ATLANTA, GA- “We make news every year with Corvette,” asserted Corvette chief engineer Tadge Juechter. Well, this year the news is the launch of the coveted Grand Sport variant of Chevrolet’s flagship. Combine elements of the top-dog Z06 with the base Stingray’s naturally-aspirated engine, throw in some unique visuals, and you have the track-ready 2017 Grand Sport.

The Grand Sport’s heritage is almost as important as the car itself. Back in 1963 then chief engineer Zora Arkus-Duntov facilitated the build of five specific Grand Sports for racing, completely in contempt of General Motors’ brass, which at the time had implemented a ban on all company sanctioned involvement in motorsports. Zora didn’t care and built the five cars anyway, then sold them for one-dollar to a young oil tycoon in Texas. By selling the cars, they evaded the crusher, which is where GM executives ordered they be sent.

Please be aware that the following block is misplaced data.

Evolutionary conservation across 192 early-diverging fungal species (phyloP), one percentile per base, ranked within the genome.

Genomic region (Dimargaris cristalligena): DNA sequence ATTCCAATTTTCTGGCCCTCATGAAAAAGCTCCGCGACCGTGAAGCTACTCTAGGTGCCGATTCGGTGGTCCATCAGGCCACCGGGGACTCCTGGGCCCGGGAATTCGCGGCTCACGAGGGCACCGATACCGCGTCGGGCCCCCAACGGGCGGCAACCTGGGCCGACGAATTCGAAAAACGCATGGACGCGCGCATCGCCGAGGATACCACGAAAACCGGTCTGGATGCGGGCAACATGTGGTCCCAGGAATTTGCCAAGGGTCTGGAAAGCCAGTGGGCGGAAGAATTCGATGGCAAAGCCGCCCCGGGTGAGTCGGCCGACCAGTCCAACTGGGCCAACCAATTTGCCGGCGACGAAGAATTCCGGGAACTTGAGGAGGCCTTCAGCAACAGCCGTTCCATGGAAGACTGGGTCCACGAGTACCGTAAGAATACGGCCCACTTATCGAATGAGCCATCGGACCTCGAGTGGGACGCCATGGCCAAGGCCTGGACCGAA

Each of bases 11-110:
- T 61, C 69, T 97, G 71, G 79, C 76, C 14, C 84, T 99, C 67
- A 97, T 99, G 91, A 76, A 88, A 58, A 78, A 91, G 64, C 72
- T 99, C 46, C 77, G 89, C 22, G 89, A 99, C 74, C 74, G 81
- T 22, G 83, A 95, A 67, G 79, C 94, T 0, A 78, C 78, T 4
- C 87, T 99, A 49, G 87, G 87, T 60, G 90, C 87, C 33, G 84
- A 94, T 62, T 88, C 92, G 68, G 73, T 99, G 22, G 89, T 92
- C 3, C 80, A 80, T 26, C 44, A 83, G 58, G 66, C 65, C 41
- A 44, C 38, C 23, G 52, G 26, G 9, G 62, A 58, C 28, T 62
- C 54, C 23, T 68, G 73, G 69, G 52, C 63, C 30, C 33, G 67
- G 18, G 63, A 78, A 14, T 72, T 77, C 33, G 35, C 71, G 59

Zora going rogue was not misplaced. His goal was to be the best in the grand touring class of motorsports, specifically wanting to beat Shelby Cobra. So with his five cars, he and some of his engineering staff would use vacation days to go with their babies to the track, and they won, even without the official support of GM.

While the original five Grand Sports were far from production cars (in fact, they shared virtually nothing with anything in production at the time), GM brass took note. Ultimately the concept of the Corvette Grand Sport became an officially-sanctioned “thing” at GM and the nameplate has been used sparingly since.

The formula behind the 2017 version is certainly nothing like the original, but the pedigree is remarkably familiar. The original was to be amongst the best of track cars, which is exactly what this 2017 car accomplishes.